Entry written by D.S. Martin. He is the award-winning author of the poetry collections Poiema (Wipf & Stock) and So The Moon Would Not Be Swallowed (Rubicon Press). They are both available at: www.dsmartin.ca

Monday, July 11, 2011

John Robert Lee

John Robert Lee, of St. Lucia, is a well-established poet whose writing has been anthologized in such books as The Penguin Book of Caribbean Verse, and The Faber Book of Contemporary Caribbean Short Stories. His collected poems, Elemental, appeared in the UK from Peepal Tree Press in 2008.

He has been involved in theatre as both an actor and a director — has expressed his faith as a preacher, writer and broadcaster — has worked as a professional librarian, and in radio and television as a broadcaster and producer.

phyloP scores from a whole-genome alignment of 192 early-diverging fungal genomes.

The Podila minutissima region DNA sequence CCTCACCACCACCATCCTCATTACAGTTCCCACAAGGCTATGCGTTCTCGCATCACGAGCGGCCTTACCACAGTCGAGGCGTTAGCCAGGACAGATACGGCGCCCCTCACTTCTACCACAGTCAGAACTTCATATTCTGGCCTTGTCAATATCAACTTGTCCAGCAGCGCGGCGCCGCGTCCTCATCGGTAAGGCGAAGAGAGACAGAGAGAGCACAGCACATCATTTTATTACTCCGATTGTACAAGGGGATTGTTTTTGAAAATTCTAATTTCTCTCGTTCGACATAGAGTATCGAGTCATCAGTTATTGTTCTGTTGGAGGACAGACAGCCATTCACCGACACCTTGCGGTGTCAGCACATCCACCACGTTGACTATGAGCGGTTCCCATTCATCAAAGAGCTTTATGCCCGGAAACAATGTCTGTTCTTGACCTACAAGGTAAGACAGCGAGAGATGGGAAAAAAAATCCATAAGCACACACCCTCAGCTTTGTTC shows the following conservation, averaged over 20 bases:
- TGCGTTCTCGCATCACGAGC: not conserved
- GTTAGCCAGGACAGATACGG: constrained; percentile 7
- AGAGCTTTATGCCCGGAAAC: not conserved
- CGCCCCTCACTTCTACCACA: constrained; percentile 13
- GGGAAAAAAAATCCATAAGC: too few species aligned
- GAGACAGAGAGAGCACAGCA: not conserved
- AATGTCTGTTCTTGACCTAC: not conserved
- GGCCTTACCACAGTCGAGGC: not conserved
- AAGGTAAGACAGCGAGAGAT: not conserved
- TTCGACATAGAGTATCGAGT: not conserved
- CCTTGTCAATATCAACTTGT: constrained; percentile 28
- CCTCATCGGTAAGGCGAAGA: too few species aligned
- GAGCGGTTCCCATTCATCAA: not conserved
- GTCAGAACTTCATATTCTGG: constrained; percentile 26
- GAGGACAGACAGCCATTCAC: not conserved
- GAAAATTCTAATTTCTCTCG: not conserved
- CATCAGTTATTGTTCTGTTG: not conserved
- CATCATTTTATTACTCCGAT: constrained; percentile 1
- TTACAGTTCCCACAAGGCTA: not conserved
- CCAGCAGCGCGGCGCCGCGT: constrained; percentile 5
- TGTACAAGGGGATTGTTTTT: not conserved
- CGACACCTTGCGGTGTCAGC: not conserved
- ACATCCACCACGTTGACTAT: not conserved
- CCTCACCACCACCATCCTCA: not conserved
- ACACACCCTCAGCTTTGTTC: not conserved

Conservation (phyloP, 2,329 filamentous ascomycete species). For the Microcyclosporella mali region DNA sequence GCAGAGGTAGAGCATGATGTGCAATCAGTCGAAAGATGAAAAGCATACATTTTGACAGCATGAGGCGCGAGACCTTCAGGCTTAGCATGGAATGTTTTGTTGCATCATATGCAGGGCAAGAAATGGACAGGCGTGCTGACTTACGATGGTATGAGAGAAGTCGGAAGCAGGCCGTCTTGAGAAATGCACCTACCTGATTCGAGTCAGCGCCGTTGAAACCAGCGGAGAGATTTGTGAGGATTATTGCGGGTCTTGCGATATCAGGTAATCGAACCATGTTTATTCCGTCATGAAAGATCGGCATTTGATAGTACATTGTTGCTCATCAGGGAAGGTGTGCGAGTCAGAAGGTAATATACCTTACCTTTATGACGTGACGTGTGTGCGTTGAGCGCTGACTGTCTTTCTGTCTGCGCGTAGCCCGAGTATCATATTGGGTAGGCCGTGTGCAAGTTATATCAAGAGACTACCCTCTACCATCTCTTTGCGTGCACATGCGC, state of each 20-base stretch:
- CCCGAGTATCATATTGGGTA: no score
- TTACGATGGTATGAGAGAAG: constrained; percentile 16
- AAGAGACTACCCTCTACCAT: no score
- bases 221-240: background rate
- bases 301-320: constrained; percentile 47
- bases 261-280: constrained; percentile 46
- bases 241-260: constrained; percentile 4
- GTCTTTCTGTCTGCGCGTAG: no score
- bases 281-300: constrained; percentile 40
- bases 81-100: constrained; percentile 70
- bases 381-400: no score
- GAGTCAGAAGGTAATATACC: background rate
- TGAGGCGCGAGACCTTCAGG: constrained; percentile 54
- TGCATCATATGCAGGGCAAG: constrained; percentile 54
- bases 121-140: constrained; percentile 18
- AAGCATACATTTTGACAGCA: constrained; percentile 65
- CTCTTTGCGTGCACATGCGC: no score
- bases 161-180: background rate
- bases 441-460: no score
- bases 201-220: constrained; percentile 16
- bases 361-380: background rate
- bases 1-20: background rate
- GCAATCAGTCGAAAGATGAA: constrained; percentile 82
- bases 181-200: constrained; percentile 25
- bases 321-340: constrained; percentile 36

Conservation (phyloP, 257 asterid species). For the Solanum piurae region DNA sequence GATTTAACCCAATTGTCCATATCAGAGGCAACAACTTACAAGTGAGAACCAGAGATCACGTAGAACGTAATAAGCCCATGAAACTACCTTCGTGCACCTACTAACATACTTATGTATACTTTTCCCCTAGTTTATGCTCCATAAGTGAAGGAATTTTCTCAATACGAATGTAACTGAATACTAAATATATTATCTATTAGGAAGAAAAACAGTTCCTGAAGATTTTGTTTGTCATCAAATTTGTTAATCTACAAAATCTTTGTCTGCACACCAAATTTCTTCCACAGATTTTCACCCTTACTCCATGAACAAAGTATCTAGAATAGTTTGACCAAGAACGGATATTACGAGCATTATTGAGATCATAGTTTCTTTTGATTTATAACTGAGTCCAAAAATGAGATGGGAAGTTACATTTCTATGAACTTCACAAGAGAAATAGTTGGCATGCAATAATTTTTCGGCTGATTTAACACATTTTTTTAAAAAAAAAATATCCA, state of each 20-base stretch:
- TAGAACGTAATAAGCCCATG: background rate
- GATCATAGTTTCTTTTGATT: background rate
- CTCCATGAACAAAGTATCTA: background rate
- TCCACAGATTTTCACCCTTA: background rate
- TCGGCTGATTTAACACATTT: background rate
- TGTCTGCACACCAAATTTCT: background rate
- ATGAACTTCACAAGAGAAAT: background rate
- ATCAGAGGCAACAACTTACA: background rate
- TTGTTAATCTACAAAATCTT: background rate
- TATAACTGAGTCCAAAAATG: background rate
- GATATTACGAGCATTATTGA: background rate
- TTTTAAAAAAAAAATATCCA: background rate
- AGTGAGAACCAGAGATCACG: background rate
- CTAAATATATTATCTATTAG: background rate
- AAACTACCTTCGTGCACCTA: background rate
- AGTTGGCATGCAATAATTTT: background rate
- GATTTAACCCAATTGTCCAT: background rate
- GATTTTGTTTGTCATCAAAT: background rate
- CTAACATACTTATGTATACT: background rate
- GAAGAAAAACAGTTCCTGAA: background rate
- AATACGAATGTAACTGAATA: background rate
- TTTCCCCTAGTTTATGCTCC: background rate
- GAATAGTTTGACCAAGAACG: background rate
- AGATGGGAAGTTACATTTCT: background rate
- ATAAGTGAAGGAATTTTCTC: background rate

Fellow St. Lucian poet Derek Walcott (who won the Nobel Prize in 1992) called John Robert Lee “a scrupulous poet"; he continued, “it’s not a common virtue in poets, to be scrupulous and modest in the best sense, not to over-extend the range of the truth of his emotions, not to go for the grandiose. He is a Christian poet obviously. You don’t get in the poetry anything that is, in a sense, preachy or self-advertising in terms of its morality. He is a fine poet.”

The following comes from his chapbook Canticles (2007):

Canticle XXXI

---------It is clear she was beguiled by the Serpent’s sinuous
-----flatteries.
-----------But he, was he — seduced by her full-curving softnesses,
------------------------------allured by those flittering
---------lashes — tripped into the parting chasms of her sweet
-----flirtatious
----------------mouth? (So says the old poet.) Or, eavesdropping,
Curious Man, did he wonder about the Crystal Gate, the proffered
-----dominion,
-------------the deadly enticements of wisdom? Whichever, flouting
-------------the order he chose.
-----------------------------Just one more query — those tunics of
-----covering skin,
--------were those the first-born lambs they had loved above all
-----others?

(Posted with permission of the poet)